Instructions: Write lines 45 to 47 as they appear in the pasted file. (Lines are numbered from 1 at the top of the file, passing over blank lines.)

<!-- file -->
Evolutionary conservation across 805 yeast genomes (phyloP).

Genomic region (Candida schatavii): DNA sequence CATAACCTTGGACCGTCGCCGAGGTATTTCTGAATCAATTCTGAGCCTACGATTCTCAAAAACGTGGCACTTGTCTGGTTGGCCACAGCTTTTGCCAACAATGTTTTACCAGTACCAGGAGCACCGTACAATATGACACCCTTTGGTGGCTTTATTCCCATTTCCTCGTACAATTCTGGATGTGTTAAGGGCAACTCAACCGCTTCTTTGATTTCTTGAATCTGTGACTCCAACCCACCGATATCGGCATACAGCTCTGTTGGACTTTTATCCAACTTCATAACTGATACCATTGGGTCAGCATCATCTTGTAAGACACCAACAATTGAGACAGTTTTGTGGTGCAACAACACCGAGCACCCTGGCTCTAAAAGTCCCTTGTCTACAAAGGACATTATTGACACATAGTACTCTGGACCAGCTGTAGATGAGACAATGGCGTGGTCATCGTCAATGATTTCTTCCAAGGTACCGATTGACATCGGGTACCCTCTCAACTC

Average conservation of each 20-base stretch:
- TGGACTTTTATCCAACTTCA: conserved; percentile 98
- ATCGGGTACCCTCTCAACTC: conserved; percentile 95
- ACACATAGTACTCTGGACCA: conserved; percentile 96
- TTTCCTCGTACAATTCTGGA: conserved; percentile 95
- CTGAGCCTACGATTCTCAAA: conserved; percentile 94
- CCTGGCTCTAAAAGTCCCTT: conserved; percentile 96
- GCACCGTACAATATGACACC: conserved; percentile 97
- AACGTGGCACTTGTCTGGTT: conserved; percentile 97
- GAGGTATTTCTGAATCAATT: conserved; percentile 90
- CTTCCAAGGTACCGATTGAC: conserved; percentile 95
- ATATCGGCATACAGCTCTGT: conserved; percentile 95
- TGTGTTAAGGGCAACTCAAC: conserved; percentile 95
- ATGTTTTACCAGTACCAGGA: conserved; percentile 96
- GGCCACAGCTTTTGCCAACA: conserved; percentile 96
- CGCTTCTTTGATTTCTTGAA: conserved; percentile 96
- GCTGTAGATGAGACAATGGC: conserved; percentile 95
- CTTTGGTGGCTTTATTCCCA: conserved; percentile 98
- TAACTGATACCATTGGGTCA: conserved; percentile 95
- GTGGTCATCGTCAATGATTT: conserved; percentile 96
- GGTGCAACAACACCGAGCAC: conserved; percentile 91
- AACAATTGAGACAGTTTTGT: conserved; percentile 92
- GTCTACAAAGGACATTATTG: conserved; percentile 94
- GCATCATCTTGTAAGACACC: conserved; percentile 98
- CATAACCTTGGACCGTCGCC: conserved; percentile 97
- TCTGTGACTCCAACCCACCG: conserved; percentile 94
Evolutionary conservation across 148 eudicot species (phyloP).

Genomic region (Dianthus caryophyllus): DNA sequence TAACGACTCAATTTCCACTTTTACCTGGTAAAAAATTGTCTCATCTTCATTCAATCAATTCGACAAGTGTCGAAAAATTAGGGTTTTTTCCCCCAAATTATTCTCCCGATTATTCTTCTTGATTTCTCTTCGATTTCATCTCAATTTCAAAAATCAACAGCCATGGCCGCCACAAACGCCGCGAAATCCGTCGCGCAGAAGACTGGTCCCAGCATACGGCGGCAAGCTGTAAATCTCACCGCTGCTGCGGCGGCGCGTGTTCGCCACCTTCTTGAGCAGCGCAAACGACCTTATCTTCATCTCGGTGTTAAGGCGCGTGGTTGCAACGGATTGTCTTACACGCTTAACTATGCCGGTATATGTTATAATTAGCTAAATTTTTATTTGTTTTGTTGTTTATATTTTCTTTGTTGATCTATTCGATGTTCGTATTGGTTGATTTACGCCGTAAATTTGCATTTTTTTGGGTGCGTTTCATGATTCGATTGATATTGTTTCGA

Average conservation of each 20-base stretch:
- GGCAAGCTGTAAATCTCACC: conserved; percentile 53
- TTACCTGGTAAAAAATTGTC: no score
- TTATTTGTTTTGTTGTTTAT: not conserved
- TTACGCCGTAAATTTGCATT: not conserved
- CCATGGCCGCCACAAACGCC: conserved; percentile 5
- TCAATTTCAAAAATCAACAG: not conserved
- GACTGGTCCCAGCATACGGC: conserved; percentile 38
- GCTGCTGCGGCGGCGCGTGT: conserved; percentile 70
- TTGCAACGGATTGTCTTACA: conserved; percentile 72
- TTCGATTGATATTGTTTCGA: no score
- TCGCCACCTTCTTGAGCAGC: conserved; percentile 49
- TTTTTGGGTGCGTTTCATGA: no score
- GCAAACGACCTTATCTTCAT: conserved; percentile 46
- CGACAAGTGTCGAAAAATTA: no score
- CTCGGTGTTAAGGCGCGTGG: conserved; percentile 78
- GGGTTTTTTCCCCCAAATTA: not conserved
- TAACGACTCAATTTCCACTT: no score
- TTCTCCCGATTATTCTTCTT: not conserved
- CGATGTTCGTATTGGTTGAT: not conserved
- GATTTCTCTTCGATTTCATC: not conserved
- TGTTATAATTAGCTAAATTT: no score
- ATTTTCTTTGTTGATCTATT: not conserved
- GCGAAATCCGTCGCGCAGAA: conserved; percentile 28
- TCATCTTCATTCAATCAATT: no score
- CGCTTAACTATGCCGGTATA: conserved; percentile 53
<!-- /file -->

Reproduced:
- CGACAAGTGTCGAAAAATTA: no score
- CTCGGTGTTAAGGCGCGTGG: conserved; percentile 78
- GGGTTTTTTCCCCCAAATTA: not conserved